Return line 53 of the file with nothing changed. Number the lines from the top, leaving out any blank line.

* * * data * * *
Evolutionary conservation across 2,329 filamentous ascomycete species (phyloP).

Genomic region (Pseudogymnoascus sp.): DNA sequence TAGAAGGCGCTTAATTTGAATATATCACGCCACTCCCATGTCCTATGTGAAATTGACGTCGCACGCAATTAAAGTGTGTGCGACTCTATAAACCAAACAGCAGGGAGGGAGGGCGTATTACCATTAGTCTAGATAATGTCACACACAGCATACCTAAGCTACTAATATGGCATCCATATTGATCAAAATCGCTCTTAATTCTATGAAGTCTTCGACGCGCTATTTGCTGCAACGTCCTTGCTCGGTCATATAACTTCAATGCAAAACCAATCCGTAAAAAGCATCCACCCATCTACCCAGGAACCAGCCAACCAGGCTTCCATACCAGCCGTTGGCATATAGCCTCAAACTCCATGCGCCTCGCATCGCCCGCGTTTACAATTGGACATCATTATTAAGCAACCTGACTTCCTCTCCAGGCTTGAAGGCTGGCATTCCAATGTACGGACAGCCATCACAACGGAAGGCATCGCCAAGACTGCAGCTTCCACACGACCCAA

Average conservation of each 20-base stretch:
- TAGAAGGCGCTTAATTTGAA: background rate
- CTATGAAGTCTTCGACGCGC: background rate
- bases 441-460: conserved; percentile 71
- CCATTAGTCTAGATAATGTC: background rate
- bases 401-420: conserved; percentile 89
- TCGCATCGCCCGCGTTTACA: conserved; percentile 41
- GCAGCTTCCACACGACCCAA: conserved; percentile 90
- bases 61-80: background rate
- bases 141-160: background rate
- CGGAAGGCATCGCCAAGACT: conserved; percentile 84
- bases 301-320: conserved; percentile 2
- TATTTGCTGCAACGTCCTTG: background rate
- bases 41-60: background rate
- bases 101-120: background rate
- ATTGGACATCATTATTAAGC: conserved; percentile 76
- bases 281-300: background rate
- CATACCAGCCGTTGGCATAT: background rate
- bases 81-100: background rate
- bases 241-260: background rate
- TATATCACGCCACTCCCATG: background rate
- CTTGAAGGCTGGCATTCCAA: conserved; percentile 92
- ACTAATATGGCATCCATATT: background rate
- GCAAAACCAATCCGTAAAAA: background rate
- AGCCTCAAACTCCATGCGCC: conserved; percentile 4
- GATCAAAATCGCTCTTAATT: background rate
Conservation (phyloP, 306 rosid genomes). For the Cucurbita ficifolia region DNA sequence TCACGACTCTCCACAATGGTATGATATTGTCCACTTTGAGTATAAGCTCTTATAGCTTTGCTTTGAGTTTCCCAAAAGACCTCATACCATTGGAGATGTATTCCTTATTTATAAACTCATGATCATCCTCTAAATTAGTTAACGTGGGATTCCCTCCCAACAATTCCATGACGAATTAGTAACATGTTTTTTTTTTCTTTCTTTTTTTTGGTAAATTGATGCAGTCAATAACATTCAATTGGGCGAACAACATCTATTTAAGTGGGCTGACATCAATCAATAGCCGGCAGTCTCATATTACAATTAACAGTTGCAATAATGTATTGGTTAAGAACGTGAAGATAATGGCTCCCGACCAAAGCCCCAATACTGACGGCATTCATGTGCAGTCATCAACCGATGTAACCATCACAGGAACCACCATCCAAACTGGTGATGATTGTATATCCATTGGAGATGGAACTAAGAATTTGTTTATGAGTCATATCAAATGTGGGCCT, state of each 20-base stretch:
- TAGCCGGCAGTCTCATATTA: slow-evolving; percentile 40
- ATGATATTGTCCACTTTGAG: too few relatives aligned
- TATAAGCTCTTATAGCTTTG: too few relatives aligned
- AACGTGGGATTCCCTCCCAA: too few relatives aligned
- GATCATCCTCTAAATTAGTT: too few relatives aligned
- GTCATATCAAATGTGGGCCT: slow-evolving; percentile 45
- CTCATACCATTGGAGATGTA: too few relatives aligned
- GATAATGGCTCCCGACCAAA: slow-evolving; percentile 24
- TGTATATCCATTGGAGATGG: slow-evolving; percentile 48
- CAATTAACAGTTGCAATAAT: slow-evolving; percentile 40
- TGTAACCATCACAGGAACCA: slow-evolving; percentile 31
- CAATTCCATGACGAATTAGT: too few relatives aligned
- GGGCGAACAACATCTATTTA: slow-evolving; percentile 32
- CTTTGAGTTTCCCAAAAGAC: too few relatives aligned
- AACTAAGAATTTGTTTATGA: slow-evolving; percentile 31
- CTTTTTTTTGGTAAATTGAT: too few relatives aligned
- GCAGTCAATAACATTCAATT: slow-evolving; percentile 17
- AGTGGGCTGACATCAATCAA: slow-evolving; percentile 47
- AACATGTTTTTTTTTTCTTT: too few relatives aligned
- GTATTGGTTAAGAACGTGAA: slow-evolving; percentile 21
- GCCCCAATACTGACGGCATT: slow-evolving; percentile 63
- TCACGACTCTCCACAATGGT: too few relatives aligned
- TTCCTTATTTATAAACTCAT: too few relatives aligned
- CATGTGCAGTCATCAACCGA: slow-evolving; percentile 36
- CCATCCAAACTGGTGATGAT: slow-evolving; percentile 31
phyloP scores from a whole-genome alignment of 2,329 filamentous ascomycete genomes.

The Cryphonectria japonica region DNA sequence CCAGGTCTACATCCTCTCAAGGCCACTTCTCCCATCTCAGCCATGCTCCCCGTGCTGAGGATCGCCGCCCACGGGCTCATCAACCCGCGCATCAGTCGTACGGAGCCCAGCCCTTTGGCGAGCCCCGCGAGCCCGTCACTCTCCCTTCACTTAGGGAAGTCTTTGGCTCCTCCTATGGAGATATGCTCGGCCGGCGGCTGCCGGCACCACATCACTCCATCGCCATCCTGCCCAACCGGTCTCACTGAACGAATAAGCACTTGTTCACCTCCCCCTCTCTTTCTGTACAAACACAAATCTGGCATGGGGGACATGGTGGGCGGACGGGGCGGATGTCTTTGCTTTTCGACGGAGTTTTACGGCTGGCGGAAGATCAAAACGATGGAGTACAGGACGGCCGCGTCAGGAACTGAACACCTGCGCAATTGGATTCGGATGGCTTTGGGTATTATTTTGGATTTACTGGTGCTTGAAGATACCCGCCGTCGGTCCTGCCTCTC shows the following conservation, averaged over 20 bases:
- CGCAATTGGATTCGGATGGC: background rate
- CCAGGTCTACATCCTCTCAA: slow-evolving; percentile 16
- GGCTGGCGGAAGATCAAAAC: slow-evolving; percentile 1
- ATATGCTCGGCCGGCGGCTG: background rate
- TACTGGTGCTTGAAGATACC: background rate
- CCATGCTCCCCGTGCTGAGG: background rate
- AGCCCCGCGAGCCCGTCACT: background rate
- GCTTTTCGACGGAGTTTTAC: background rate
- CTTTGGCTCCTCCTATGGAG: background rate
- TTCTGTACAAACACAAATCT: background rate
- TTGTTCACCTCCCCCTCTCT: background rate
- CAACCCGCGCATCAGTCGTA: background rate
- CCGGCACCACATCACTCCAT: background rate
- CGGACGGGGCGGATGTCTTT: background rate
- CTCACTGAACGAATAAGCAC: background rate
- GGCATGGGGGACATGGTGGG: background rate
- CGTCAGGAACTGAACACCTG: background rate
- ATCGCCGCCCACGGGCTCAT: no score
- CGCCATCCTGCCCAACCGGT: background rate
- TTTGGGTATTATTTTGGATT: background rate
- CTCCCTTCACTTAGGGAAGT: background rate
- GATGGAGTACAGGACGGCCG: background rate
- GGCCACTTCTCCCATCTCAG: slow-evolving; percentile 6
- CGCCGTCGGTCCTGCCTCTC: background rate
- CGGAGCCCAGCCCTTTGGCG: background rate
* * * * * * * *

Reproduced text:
- CATGTGCAGTCATCAACCGA: slow-evolving; percentile 36